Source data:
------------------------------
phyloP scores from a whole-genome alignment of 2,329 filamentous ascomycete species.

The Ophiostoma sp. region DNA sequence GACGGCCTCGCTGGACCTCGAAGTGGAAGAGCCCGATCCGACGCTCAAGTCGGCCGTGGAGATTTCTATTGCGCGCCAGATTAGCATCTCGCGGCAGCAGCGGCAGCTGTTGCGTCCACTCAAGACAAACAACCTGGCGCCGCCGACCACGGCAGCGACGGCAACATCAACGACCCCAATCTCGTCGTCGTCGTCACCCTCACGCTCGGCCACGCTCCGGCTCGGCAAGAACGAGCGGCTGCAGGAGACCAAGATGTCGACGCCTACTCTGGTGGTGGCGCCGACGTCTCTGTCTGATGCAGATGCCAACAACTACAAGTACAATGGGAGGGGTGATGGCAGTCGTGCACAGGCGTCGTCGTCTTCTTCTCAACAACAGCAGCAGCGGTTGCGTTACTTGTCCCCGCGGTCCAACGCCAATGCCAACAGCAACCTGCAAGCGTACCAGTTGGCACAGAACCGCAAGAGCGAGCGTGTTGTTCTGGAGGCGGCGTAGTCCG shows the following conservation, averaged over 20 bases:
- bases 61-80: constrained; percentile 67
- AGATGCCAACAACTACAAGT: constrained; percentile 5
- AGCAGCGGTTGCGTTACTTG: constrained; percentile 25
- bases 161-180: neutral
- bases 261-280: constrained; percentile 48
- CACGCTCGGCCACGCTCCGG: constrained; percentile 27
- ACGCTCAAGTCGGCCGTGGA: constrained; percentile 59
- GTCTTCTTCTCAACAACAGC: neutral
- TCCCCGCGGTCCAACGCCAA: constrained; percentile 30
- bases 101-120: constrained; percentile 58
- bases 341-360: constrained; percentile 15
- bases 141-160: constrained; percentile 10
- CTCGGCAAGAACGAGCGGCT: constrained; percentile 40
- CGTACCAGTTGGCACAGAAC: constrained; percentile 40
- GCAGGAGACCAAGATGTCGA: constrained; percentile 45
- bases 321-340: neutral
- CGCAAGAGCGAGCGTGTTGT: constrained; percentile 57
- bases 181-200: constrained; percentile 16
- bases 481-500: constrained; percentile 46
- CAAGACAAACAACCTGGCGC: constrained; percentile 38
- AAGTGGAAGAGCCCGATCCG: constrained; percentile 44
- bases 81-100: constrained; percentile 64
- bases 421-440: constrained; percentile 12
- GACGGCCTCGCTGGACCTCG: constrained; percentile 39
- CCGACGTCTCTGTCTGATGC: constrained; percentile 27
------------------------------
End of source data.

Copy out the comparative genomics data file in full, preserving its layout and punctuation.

phyloP scores from a whole-genome alignment of 2,329 filamentous ascomycete species.

The Ophiostoma sp. region DNA sequence GACGGCCTCGCTGGACCTCGAAGTGGAAGAGCCCGATCCGACGCTCAAGTCGGCCGTGGAGATTTCTATTGCGCGCCAGATTAGCATCTCGCGGCAGCAGCGGCAGCTGTTGCGTCCACTCAAGACAAACAACCTGGCGCCGCCGACCACGGCAGCGACGGCAACATCAACGACCCCAATCTCGTCGTCGTCGTCACCCTCACGCTCGGCCACGCTCCGGCTCGGCAAGAACGAGCGGCTGCAGGAGACCAAGATGTCGACGCCTACTCTGGTGGTGGCGCCGACGTCTCTGTCTGATGCAGATGCCAACAACTACAAGTACAATGGGAGGGGTGATGGCAGTCGTGCACAGGCGTCGTCGTCTTCTTCTCAACAACAGCAGCAGCGGTTGCGTTACTTGTCCCCGCGGTCCAACGCCAATGCCAACAGCAACCTGCAAGCGTACCAGTTGGCACAGAACCGCAAGAGCGAGCGTGTTGTTCTGGAGGCGGCGTAGTCCG shows the following conservation, averaged over 20 bases:
- bases 61-80: constrained; percentile 67
- AGATGCCAACAACTACAAGT: constrained; percentile 5
- AGCAGCGGTTGCGTTACTTG: constrained; percentile 25
- bases 161-180: neutral
- bases 261-280: constrained; percentile 48
- CACGCTCGGCCACGCTCCGG: constrained; percentile 27
- ACGCTCAAGTCGGCCGTGGA: constrained; percentile 59
- GTCTTCTTCTCAACAACAGC: neutral
- TCCCCGCGGTCCAACGCCAA: constrained; percentile 30
- bases 101-120: constrained; percentile 58
- bases 341-360: constrained; percentile 15
- bases 141-160: constrained; percentile 10
- CTCGGCAAGAACGAGCGGCT: constrained; percentile 40
- CGTACCAGTTGGCACAGAAC: constrained; percentile 40
- GCAGGAGACCAAGATGTCGA: constrained; percentile 45
- bases 321-340: neutral
- CGCAAGAGCGAGCGTGTTGT: constrained; percentile 57
- bases 181-200: constrained; percentile 16
- bases 481-500: constrained; percentile 46
- CAAGACAAACAACCTGGCGC: constrained; percentile 38
- AAGTGGAAGAGCCCGATCCG: constrained; percentile 44
- bases 81-100: constrained; percentile 64
- bases 421-440: constrained; percentile 12
- GACGGCCTCGCTGGACCTCG: constrained; percentile 39
- CCGACGTCTCTGTCTGATGC: constrained; percentile 27